The United Nations peacekeeping mission in Mali is striving to carry out its mandate and build on a series of recent positive developments, despite persistent terrorist acts and mounting cases of COVID-19, the Organization’s senior official in the country told the Security Council in a videoconference meeting* on 7 April.
Mahamat Saleh Annandif, Special Representative of the Secretary-General in Mali and Head of the United Nations Multidimensional Integrated Stabilization Mission in Mali (MINUSMA), briefed the 15‑member Council on the contents of the Secretary-General’s latest report (document S/2020/223), as well as changes to the Mission’s working methods resulting from the expanding COVID-19 pandemic. To date, he said, Mali has recorded 56 positive cases — including 2 among MINUSMA personnel — and 5 deaths.
“Despite these exceptional conditions, MINUSMA continues to fulfil the mission entrusted to it by your Council,” he said. Per resolution 2480 (2019), the Mission has two main priorities — the implementation of the 2015 Agreement for Peace and Reconciliation in Mali and supporting the political framework for managing the crisis in the centre of the country.
Outlining recent developments, he spotlighted the redeployment of the first reconstituted units of the Malian Defence and Security Forces in the north, and Prime Minister Soumeylou Boubèye Maïga’s visit to that area which demonstrated trust-building among the signatory parties to the peace accord. He expressed hope for concrete action to fight impunity, as the number of displaced persons — 218,000 people at present — is increasing.
Meanwhile, he continued, the first round of the legislative elections was conducted peacefully despite the kidnapping of the opposition leader days before voting began. As part of MINUSMA’s efforts to respond to early warning signs in the centre of the country, a telephone hotline was established in Mopti to serve the civilian population, and “Operation Buffalo” to help protect civilians is ongoing. With MINUSMA support, the Malian authorities are continuing initiatives related to the reconciliation agreement and the national inclusive dialogue held in December. The Mission also continues to provide logistical support to the Group of Five for the Sahel (G5 Sahel) joint force and construction of the latter’s headquarters in Bamako began during the period under review.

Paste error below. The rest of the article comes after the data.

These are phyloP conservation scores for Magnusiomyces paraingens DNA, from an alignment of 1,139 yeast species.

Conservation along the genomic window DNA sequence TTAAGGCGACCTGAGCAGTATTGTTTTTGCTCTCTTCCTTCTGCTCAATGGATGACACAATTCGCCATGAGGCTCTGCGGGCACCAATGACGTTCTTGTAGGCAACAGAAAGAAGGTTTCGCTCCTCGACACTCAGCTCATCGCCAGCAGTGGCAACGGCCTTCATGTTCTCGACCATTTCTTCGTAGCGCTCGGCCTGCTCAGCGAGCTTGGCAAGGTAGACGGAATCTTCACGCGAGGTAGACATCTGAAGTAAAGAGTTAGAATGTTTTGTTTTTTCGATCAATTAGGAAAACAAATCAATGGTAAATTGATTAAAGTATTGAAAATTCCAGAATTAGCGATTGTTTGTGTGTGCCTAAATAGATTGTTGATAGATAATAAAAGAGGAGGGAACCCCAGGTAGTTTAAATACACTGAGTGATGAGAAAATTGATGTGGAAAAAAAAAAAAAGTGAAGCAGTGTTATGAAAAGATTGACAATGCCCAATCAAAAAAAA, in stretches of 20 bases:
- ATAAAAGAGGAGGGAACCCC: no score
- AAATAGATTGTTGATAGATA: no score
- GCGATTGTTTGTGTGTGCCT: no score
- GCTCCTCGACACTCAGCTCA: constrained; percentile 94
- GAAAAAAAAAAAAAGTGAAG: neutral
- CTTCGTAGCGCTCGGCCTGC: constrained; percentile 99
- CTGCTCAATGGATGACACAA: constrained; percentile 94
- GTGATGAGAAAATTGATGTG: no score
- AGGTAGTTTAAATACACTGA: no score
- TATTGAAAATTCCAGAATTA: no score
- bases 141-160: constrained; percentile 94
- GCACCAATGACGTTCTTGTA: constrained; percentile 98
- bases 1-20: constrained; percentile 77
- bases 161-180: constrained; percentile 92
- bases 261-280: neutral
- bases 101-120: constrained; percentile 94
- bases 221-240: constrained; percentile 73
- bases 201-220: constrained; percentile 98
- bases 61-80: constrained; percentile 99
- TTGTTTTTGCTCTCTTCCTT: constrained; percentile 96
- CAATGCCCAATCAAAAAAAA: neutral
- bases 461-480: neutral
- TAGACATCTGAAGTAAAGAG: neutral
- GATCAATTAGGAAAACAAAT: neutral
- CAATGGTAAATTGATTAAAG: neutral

Turning to the fight against COVID-19, he said that commercial flights to Mali were suspended on 19 March, gatherings are prohibited, and a curfew is in place. The Mission is complying with those Government decisions and devised a set of revised working methods, in which some staff members will work from their respective residences while others return to their home countries on a voluntary basis. Recalling the Secretary-General’s decision to suspend the rotation of uniformed contingents until 30 June, he said exceptions may be possible on a case‑by‑case basis if they respect isolation periods and other guidelines to prevent the spread of the coronavirus. “We face many challenges, including the safety and well-being of the whole United Nations family in Mali, but we also have real hopes through the capacity and resilience of the Malian people,” he concluded.
As Council members delivered statements, several echoed the Secretary‑General’s 23 March appeal for an “immediate ceasefire, everywhere in the world” in the context of COVID-19, warning that the virus is likely to worsen Mali’s already precarious humanitarian situation and overwhelm its fragile health infrastructure. Others praised MINUSMA’s work and spotlighted its upcoming mandate renewal — slated to take place in June — while asking the Special Representative to ensure that contingency plans are being drawn up to help the Mission cope with the inevitable implications of the pandemic.
The representative of Niger, also speaking on behalf of South Africa, Tunisia and Saint Vincent and the Grenadines, welcomed tangible progress in advancing Mali’s peace process despite persistent violence by armed groups. “The organization of legislative elections on 29 March amid the increasing threat of the coronavirus and the threat of terrorism, clearly demonstrates to the world the commitment of the Malian people to democracy and the return of peace and stability,” he said. Noting that MINUSMA and international troops continue to be the targets of terrorist attacks, he said the current situation requires a more robust MINUSMA mandate with bolstered capabilities. Adequate, sustainable and predictable support is also needed for the G5 Sahel joint force, whose recent operations have neutralized several terrorists.